|Prioritizing Your Wedding Vendors
By:Meghan Cease, M. Elizabeth Events
Make no mistake, this is a tough economy and engaged couples are looking for ways to cut costs on their wedding and stay within a set budget. Before you set your budget you must look at what areas of your wedding are important to you as a couple. Is it the photography? Is it the food? Do you HAVE to have an 8-piece band? An amazing cinematic wedding video? If you’re on a budget (and really everyone has a budget whether its $10,000 or $60,000) you may not be able to have everything you’ve ever dreamed for on your wedding day, but you can still have a good chunk of what’s important to you. And yes, this means that you will have to cut costs elsewhere, but as long as you have the things you REALLY want, you probably won’t even notice the other stuff.
For example, almost every couple I work with says that wedding photography is a HUGE priority. And so the bride and groom go on a large-scale search for the perfect wedding photographer, and meanwhile, they book their ceremony and reception venues, hire a caterer, hire a band, start shopping florists, the bride buys a beautiful dress, and finally amidst it all they come across a photographer with amazing images and style and a great personality to top it off (cue the choir angels!). Turns out, this photographer is a little pricier than anticipated, so they go back and crunch the numbers, surely they can find some wiggle-room in that wedding budget somewhere, right? After all, they did find out what an average photographer cost in their area and budgeted for that so they shouldn’t be too far off. But after adding up everything they’ve spent so far and committed to spending they realize…uh oh…we’ve already spent 80% of our wedding budget! And still need flowers, a videographer, and gifts for the wedding party, in addition to photography! Whoops.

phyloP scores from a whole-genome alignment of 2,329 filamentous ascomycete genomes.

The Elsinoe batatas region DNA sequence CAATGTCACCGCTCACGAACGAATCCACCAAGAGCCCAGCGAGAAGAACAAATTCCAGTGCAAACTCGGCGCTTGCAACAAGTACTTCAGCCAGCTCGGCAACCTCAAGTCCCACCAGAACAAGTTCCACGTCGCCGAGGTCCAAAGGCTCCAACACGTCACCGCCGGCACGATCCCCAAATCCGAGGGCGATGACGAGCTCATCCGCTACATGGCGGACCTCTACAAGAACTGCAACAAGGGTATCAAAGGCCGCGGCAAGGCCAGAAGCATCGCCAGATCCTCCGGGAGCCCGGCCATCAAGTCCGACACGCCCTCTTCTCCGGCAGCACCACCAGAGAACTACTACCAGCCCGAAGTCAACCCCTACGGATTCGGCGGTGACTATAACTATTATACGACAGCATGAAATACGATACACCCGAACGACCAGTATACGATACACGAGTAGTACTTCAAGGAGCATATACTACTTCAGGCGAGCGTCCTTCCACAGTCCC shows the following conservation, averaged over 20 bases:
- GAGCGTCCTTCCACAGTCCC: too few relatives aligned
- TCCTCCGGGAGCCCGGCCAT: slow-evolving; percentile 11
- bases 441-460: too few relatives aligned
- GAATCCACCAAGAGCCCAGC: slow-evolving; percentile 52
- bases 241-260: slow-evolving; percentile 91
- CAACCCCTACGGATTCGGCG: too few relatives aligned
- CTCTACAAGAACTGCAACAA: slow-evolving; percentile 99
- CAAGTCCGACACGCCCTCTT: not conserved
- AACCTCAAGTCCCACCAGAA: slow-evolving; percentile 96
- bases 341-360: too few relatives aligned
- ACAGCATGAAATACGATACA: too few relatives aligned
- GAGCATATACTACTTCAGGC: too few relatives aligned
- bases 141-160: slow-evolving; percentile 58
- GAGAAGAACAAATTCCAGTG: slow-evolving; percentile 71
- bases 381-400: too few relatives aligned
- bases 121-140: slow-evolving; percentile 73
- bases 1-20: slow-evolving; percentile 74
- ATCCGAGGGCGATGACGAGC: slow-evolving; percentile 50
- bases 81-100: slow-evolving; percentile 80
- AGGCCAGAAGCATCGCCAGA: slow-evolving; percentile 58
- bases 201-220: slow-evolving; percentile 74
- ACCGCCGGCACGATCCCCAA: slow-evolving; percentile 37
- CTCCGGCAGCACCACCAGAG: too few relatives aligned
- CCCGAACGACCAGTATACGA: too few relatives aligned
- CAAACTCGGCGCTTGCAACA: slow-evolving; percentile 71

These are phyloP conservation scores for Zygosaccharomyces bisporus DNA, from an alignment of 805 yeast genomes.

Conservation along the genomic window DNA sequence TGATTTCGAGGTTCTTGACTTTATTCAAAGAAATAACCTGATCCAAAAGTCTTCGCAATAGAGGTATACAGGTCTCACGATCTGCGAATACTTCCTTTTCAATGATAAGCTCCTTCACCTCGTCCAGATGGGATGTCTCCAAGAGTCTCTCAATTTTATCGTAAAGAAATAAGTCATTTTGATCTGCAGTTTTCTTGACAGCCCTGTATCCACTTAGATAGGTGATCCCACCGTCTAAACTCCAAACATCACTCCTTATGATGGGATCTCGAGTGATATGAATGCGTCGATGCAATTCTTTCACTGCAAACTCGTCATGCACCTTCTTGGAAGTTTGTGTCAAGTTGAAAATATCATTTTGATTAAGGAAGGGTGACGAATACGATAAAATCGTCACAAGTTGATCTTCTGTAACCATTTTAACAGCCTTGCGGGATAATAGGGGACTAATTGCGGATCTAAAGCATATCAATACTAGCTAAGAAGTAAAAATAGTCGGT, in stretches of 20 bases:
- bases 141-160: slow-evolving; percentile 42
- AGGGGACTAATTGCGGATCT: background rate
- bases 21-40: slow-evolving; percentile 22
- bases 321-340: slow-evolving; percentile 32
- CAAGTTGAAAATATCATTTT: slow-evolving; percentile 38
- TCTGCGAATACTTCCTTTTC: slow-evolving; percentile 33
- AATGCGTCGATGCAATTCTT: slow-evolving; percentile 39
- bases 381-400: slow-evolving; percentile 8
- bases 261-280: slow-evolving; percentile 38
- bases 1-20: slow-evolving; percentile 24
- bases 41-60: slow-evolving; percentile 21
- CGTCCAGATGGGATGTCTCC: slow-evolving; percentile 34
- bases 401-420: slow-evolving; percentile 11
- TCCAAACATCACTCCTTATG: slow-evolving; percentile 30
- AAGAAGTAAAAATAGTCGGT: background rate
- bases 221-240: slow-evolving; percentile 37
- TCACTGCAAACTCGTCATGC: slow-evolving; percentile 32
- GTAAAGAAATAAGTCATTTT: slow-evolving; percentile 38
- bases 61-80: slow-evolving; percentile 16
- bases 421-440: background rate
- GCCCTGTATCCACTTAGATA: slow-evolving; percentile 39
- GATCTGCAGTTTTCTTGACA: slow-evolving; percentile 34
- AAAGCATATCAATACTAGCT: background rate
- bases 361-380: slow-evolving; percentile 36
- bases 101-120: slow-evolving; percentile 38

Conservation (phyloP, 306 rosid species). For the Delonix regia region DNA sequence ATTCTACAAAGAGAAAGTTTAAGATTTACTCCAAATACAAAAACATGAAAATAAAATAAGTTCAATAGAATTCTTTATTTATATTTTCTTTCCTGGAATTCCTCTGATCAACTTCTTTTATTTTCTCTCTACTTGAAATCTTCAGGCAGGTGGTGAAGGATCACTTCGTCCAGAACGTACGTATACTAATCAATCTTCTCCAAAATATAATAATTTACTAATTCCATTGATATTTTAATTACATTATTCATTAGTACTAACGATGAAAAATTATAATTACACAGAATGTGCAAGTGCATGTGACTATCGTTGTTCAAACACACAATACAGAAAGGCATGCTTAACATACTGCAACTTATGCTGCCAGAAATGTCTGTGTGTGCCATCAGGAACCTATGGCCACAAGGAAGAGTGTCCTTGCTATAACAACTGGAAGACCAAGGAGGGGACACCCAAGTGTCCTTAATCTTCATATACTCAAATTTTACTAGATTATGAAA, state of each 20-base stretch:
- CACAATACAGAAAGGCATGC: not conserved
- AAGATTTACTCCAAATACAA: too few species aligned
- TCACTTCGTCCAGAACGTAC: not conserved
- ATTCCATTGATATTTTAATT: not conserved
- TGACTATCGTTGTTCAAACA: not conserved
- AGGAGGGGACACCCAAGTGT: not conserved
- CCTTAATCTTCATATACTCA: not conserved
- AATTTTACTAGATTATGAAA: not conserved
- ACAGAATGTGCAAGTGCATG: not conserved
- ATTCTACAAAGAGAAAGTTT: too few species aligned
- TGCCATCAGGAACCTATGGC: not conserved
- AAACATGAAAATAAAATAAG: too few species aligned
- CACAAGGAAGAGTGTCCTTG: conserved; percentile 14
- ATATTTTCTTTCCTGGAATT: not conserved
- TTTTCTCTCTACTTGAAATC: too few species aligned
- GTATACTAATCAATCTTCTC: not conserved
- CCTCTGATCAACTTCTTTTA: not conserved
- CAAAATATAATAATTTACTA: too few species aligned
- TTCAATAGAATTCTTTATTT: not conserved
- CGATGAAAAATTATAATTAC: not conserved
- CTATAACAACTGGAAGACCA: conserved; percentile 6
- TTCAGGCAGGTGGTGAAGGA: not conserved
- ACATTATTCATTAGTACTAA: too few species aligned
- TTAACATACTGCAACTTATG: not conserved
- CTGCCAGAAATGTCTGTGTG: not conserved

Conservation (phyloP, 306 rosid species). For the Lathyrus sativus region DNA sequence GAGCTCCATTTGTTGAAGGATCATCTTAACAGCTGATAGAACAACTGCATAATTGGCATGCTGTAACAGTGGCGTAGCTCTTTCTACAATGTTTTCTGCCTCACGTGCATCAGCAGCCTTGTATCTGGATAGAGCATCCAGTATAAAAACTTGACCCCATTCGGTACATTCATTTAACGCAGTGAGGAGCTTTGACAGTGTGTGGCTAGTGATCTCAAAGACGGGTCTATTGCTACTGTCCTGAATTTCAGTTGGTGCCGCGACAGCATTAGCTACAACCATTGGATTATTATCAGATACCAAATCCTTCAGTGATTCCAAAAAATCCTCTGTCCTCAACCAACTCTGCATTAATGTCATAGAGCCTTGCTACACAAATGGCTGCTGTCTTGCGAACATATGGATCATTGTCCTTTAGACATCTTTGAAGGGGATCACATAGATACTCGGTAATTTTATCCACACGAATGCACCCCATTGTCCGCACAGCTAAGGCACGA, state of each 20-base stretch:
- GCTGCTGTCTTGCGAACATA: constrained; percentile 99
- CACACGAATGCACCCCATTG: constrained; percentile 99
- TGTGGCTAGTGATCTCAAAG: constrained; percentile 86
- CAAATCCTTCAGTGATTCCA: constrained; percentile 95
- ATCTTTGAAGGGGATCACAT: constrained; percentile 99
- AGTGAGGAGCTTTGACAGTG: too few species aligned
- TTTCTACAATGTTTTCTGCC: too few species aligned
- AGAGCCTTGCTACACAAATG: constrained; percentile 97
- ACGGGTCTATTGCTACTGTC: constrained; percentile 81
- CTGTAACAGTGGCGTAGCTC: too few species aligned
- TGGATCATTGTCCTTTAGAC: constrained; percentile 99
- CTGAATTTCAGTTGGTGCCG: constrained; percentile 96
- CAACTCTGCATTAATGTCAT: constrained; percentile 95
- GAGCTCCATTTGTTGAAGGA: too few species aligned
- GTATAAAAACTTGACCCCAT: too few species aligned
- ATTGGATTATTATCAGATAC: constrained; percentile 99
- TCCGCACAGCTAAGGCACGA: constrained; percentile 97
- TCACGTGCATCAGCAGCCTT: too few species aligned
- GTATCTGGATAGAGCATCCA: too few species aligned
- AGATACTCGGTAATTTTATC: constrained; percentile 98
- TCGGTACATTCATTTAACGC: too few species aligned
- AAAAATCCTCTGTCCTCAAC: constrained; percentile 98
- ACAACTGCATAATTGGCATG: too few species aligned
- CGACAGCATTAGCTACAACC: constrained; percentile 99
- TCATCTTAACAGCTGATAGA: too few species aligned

At this point they start to realize, they probably could have hired a DJ instead of a band, possibly held the ceremony at the same place as the reception instead of paying for a whole other venue, spent a bit less on the wedding dress, but now it’s too late, as this bride and groom has already placed quite a few non-refundable deposits. So the photography search continues, for someone less expensive, closer to the “average” photography cost, although now the bride and groom know they’ll be settling instead of having the vendor they truly wanted. If only they had prioritized their wedding budget from the beginning.
Moral of the story? When creating your wedding budget, pick the top 2-3 things that are a priority (I sure hope a wedding planner is on there! – sorry had to throw that in, couldn’t resist) and budget high for those items. Don’t just base your budget on those online wedding budget calculator things. Usually they are way off and don’t account for variations by region. Work with your wedding planner who will be very familiar with vendor costs and budgeting, or do some serious research and find out what the low end and the high end rates are for vendors in your area and budget high for those vendors that you know are really important to you. Then cut costs elsewhere and work around your priorities.
A final word of advice: add a miscellaneous column to your budget. This way you’ll have a little extra for that dream wedding vendor or for anything you might forget and realize you really do need later. It’s much easier and less painful to budget at the beginning for all those extra expenses that are sure to crop up (and trust me, they will crop up).